With cash flow and engines, Carl Haas began creating the team as well as organizing a design team to develop a new car. Former McLaren owner Teddy Mayer became co-owner of the project and aided the team in establishing their base,[4] purchasing a disused factory in Colnbrook, England, and establishing Formula One Race Car Engineering (FORCE).[2] The FORCE base housed the team's designers, lead by former Williams engineer Neil Oatley and included new designer Ross Brawn. The team's cars were also to be built in the same factory.[2]

Even with FORCE designing and building the cars, Carl Haas chose to enter the cars in the 1985 Formula One season under the constructor name of Lola. Haas was the official importer of cars from British firm Lola Cars International to the United States, and wished to associate the more popular Lola name with the team.[2] Lola was however not involved in the project, and played no part in the design or construction of the team's cars.[1]

1985 season

Team Haas entered the 1985 championship without the intention of running the full season as the team was still designing their first car, the THL1, when the season began. The team's promised Ford DBA engines were not able to be completed by the end of 1985, so Haas signed an agreement with Brian Hart Ltd. to purchase their 415T turbocharged Inline-4 engines until the Ford units could be completed.[2] Goodyear was signed as the team's tyre supplier. The Oatley-designed THL1-Hart was first completed by the summer of 1985, and the team began preparation for several planned starts for driver Alan Jones by the end of the season.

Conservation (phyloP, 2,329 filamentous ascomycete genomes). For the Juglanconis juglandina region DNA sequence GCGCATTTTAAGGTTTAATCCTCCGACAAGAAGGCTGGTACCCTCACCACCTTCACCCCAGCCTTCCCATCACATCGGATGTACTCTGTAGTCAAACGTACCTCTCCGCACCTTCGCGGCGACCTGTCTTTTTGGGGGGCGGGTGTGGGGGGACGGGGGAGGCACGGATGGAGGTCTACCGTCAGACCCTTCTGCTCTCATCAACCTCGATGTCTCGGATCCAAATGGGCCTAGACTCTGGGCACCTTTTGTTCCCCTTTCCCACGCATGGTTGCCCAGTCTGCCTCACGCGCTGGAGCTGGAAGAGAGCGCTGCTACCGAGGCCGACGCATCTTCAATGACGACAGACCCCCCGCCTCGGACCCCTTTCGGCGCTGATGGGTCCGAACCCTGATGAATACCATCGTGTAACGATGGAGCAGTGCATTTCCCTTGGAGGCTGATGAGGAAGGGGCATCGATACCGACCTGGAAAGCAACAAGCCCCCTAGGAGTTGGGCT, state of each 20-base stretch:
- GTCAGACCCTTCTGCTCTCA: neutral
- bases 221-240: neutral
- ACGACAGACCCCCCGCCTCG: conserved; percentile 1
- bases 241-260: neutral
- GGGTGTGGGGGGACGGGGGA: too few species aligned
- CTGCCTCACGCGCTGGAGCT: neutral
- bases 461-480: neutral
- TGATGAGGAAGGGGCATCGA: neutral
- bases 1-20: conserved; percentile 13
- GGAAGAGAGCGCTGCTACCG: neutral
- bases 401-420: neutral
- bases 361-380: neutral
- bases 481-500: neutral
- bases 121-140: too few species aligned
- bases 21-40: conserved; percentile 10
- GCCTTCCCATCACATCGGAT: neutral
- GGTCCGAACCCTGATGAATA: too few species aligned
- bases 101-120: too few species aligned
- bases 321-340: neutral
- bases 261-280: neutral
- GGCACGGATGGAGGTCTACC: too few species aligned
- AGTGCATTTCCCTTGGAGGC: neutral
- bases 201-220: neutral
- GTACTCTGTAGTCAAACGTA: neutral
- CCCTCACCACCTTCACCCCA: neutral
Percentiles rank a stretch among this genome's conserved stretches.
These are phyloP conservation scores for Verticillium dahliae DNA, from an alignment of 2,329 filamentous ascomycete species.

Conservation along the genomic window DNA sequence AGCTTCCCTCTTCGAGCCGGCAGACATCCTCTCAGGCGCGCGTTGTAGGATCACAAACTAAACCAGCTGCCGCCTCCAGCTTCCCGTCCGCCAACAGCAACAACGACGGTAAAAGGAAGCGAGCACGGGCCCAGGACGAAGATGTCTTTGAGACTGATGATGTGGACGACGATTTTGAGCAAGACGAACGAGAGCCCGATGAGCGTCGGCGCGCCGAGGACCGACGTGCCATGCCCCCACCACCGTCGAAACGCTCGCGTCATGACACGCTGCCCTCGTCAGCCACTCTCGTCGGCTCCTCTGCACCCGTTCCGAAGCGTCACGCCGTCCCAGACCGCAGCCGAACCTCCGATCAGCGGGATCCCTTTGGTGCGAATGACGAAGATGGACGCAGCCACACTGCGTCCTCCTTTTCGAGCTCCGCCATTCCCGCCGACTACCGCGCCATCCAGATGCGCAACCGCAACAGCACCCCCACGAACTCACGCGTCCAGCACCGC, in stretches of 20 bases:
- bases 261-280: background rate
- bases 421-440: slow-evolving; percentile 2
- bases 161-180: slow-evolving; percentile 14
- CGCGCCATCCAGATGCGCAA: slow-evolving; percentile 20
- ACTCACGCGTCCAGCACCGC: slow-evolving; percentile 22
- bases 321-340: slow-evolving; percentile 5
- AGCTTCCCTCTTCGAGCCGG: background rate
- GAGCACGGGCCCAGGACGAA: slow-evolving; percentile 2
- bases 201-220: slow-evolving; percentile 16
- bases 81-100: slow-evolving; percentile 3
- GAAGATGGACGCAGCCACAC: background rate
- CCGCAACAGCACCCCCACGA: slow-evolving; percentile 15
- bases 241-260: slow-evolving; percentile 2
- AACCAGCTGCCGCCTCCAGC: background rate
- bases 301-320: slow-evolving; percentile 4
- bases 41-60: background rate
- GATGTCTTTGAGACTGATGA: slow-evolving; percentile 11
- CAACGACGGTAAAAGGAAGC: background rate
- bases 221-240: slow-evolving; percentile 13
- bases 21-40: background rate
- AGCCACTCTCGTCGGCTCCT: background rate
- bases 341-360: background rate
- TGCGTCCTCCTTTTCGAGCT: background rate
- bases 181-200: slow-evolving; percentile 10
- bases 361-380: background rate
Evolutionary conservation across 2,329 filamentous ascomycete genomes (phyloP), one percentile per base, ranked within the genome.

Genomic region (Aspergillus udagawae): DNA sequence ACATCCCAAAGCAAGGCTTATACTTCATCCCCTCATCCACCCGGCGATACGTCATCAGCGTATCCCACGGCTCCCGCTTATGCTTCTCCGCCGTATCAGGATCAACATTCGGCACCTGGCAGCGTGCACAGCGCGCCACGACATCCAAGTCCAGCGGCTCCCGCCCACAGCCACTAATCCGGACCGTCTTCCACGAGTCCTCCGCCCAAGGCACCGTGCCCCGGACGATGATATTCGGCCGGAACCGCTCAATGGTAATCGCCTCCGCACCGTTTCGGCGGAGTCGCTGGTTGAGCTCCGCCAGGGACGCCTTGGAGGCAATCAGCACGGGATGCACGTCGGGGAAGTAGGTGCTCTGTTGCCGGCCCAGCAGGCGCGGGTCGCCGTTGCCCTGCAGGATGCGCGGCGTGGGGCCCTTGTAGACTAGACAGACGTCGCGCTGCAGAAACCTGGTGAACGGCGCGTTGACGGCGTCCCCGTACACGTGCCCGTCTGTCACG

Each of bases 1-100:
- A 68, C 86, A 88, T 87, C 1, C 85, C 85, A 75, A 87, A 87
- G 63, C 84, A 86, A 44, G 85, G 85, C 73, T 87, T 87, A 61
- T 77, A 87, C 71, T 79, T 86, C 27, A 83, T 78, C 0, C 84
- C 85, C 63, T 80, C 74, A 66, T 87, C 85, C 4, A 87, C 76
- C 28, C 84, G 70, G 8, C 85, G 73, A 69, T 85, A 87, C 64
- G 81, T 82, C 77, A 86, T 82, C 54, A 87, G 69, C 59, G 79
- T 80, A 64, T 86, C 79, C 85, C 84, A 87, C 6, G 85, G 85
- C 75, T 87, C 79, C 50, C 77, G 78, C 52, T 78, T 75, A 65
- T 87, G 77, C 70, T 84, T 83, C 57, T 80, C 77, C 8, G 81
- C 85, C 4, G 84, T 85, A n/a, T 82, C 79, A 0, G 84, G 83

The team made its first race appearance at the Italian Grand Prix, where Jones qualified second from last on the grid. The race was short lived as the Hart engine failed after only six laps. Haas opted to not attend the Belgian Grand Prix, returning instead for the team's home race at Brands Hatch, the European Grand Prix. Jones' qualifying was improved, earning 22nd on the grid, but the car failed once again after 13 laps due to radiator damage. At the South African Grand Prix, Jones qualified the car but was unable to take part in the race after he became ill. The Australian Grand Prix closed the team's short season, producing another short race after electrical problems sidelined the car after 20 laps.